The KTB field coordinator Lee Scott-Virtue is leading another team of volunteers to VRD this weekend, in the hope that they can mop up the toads remaining in Larry’s Dam estimated to be around 50,000 toads.
Reports from station owners and workers who monitor station fences, dams and bores, and from aboriginal communities, the DEC and KTB volunteers confirm that there were no cane toads on VRD (or Auvergne) stations until this year. Lee says,
“The collective wisdom about how cane toads breed and move may need reviewing. If an area free of cane toads can be infested by so many cane toads so quickly, the number of eggs and tadpoles that survive (they lay up to 30,000 eggs at a time) may be much higher than previously thought, when the cane toad is infesting a new area. We measure, weigh, and record the gender and place found of each cane toad we catch. On VRD we are seeing a few old mature breeding toads with thousands of younger cane toads. Our experience at the Victoria River Roadhouse combined with the precipitate infestation of Auvergne and now VRD this year makes me think that old mature breeding toads move forward to colonise an area and that if we get these breeders early before they breed, we are much more likely to be successful in both keeping the toads at bay and in stopping the new laying of tens of thousands of eggs”.
It was recognised very early in the KTB field campaign that toads were using two corridors of entry to reach both the Victoria River and the creek and river systems located to the east of the Commonwealth owned military base Bradshaw Station. Confirmed reports indicated toads reached the Victoria River Road House and Bradshaw Station in 2004. Twelve months of established breeding, a prolonged wet season and Cyclone Ingrid enabled toads to move south onto Auvergne (across the Victoria River) from Bradshaw Station and west along the flooded, (at this time of the year mainly freshwater) Victoria River. Agriculture WA, the first WA government agency to work on the impending cane toad invasion of WA, established in 2005 that the cane toad front was then still east of the Victoria River. On this information the KTB’s (and DEC/ CALM) based their campaign at the Victoria River Roadhouse and started busting between there and Auvergne Station (west of Timber Creek). There were no cane toads on Auvergne until March 2006.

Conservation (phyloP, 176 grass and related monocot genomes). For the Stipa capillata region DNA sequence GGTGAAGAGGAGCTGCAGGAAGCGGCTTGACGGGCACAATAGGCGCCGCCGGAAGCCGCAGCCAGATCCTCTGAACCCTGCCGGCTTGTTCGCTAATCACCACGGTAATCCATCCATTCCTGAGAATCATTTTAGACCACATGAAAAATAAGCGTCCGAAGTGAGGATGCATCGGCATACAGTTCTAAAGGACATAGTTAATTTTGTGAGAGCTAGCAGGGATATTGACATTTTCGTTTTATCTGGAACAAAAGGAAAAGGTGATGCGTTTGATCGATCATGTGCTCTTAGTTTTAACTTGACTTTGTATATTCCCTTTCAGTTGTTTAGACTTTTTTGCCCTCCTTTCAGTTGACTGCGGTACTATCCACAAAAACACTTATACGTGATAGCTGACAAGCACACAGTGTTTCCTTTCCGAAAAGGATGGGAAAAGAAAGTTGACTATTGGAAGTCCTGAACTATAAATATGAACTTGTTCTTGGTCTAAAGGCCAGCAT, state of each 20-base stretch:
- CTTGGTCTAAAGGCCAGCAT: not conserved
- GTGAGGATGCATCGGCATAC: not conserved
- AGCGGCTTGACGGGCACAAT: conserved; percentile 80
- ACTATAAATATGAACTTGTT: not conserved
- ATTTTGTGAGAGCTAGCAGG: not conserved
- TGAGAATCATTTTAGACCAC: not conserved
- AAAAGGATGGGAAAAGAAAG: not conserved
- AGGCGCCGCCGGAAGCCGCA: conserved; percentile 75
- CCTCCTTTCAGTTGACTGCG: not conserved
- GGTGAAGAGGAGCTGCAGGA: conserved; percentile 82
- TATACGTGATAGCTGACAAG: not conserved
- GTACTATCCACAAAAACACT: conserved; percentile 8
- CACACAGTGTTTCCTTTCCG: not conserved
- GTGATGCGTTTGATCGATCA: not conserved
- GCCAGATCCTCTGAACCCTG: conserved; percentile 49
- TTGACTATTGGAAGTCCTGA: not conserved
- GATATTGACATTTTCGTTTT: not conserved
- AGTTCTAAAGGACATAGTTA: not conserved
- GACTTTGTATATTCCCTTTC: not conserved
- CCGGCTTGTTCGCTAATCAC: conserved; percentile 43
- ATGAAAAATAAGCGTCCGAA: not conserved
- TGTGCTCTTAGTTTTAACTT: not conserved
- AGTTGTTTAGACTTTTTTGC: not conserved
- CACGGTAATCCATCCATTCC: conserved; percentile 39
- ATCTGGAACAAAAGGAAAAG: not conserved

Roy and Teresa who own and manage the Victoria River Roadhouse and camping ground say that, the constant and regular toadbusting by the KTBs have seen a reduction in cane toads since the KTBs started busting, and the regular busting has had a major impact on the breeding population numbers at the Roadhouse. Lee says, “…that the managers of Coolibah Station and Bluey’s Crocodile Farm located further west along the Victoria River confirm that this is also the case where the KTBs have also been toadbusting for the past year”.
This upcoming wet season may see the cane toad front SEND the cane toads dangerously close to the head waters of the Ord River and Lake Argyle catchment if VRD is not cleared of toads.
Lee and co-KTBcampaigners, Sarah Brett and Dean Goodgame say that,
“It is just as well that the KTB’s monitored, learned, recorded, reported, and relentlessly busted toads for 13 months including through the wet season (a first in 71 years!). It is also just as well that the KTB Dry Season Field Strategy has been adaptive and questioning. The cane toads now massing on Victoria River Down Station are closer to the Ord catchment than those at Timber Creek and Auvergne station (where toadbusting is nevertheless still important), and accordingly pose the more present and imminent danger to WA. The volunteers who, every week face 40 degree humid heat, snakes, helicopter sized mosquitoes and dangerous feral pigs with very big tusks to undertake the backbreaking mud wrestling work in the dark, 450 kms from home, are heroes.”